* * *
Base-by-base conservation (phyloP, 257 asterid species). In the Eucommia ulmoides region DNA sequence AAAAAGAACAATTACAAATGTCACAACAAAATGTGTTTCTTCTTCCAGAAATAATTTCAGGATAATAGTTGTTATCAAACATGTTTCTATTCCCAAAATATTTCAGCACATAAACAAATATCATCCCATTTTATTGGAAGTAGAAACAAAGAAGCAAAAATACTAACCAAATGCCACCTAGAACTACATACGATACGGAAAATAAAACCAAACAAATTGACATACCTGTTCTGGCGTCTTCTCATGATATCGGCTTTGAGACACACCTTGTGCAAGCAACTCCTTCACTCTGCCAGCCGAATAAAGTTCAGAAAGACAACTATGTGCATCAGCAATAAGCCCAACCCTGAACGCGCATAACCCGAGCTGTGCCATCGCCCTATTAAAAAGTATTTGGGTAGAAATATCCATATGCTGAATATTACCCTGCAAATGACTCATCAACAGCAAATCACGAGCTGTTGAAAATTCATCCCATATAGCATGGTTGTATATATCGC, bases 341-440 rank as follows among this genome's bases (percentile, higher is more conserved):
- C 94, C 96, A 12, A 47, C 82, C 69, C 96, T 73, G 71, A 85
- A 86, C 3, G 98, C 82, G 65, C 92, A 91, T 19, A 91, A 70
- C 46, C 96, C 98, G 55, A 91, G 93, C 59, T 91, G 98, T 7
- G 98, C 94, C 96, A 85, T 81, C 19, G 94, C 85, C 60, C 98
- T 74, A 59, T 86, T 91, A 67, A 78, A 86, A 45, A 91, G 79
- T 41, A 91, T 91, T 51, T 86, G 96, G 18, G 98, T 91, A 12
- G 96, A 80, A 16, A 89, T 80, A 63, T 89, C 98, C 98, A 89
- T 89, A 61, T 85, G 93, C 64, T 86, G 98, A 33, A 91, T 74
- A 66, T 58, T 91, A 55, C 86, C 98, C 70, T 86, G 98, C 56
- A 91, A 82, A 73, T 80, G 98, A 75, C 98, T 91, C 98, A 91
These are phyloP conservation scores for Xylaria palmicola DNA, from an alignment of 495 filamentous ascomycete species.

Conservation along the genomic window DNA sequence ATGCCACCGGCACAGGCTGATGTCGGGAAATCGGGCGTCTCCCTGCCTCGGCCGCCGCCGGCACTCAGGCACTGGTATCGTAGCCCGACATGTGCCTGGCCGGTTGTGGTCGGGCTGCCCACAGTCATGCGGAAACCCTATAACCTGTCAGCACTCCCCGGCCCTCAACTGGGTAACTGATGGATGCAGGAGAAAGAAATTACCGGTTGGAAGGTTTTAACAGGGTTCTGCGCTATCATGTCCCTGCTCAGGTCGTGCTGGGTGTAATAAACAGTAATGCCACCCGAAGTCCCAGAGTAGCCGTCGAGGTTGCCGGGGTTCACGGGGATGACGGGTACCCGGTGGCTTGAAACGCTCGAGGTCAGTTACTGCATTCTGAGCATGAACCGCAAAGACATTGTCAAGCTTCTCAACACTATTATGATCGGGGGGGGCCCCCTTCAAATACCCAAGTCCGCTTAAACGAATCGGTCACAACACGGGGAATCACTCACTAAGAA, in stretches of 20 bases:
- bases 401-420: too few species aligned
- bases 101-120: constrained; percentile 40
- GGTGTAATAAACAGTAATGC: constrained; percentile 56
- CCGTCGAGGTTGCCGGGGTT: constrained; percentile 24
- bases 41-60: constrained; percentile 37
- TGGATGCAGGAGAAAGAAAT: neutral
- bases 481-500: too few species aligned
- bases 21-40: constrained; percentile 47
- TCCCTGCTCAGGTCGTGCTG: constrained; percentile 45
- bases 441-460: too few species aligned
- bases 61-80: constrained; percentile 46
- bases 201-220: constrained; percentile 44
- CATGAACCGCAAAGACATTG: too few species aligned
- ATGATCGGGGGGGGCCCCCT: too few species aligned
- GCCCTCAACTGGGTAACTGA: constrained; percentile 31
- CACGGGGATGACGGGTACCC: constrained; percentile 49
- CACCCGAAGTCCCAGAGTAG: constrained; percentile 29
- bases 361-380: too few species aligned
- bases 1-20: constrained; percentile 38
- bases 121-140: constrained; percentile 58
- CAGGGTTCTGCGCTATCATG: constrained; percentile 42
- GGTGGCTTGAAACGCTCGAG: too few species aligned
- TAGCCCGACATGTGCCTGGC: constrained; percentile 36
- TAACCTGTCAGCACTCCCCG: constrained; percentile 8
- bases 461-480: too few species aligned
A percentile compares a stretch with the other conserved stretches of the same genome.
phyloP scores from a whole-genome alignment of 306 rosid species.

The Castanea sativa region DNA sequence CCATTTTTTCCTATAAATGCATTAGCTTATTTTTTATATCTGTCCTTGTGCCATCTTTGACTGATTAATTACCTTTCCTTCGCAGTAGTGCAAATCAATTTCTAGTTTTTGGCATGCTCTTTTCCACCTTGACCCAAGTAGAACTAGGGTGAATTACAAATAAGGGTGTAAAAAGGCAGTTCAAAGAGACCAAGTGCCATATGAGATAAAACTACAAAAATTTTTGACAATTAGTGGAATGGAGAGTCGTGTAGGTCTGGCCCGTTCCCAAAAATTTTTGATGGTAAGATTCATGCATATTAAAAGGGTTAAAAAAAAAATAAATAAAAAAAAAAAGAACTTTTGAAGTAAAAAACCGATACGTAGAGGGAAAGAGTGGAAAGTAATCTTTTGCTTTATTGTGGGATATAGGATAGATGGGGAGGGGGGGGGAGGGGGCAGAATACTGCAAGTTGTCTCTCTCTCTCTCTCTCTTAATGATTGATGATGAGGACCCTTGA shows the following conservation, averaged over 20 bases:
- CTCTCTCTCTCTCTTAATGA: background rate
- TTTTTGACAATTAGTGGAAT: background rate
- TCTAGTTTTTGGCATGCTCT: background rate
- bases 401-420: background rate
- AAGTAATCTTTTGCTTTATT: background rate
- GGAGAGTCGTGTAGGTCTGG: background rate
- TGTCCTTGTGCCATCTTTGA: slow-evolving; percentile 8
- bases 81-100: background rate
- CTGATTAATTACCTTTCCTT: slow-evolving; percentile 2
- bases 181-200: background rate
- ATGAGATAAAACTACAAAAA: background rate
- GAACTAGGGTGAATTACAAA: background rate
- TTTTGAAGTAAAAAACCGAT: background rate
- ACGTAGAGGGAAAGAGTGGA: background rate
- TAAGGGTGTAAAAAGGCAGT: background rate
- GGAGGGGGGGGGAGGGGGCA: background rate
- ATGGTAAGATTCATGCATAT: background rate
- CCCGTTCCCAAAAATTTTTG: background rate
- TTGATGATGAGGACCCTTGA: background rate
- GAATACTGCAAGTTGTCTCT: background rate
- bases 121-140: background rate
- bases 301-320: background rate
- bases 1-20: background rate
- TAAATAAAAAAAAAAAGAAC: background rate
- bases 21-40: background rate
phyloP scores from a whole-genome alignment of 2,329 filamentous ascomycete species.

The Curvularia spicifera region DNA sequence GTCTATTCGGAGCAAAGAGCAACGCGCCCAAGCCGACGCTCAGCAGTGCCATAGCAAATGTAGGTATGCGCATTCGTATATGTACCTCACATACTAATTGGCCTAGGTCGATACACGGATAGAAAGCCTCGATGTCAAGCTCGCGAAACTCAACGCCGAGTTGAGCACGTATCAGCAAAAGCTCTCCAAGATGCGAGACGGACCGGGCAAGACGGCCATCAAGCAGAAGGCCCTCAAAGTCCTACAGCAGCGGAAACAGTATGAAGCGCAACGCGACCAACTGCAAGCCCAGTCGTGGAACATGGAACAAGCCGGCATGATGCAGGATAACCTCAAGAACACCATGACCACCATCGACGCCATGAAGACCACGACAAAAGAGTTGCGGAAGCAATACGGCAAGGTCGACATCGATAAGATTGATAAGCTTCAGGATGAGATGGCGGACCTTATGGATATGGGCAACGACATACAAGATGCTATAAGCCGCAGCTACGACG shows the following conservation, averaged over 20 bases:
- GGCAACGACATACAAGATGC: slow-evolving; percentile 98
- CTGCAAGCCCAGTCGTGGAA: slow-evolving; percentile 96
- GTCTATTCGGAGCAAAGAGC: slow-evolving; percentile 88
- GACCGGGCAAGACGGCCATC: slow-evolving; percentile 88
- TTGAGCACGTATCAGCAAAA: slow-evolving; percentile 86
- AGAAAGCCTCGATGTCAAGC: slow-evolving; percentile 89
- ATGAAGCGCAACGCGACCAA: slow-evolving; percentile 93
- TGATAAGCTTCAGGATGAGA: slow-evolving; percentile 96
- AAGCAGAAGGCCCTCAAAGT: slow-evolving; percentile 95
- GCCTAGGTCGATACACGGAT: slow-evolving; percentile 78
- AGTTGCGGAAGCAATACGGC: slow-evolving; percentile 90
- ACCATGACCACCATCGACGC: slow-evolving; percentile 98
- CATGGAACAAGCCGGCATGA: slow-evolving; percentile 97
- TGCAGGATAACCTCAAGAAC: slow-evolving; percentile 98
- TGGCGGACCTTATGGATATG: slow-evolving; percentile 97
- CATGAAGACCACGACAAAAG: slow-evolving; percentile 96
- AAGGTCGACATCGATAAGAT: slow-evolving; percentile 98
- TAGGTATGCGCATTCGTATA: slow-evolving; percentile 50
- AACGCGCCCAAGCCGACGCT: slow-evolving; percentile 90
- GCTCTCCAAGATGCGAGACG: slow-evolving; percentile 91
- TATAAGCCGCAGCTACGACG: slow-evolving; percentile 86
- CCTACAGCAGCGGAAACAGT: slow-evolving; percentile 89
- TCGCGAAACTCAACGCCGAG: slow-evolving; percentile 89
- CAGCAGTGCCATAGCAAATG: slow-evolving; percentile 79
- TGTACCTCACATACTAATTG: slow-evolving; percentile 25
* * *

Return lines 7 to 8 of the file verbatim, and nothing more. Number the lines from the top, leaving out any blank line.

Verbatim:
- T 41, A 91, T 91, T 51, T 86, G 96, G 18, G 98, T 91, A 12
- G 96, A 80, A 16, A 89, T 80, A 63, T 89, C 98, C 98, A 89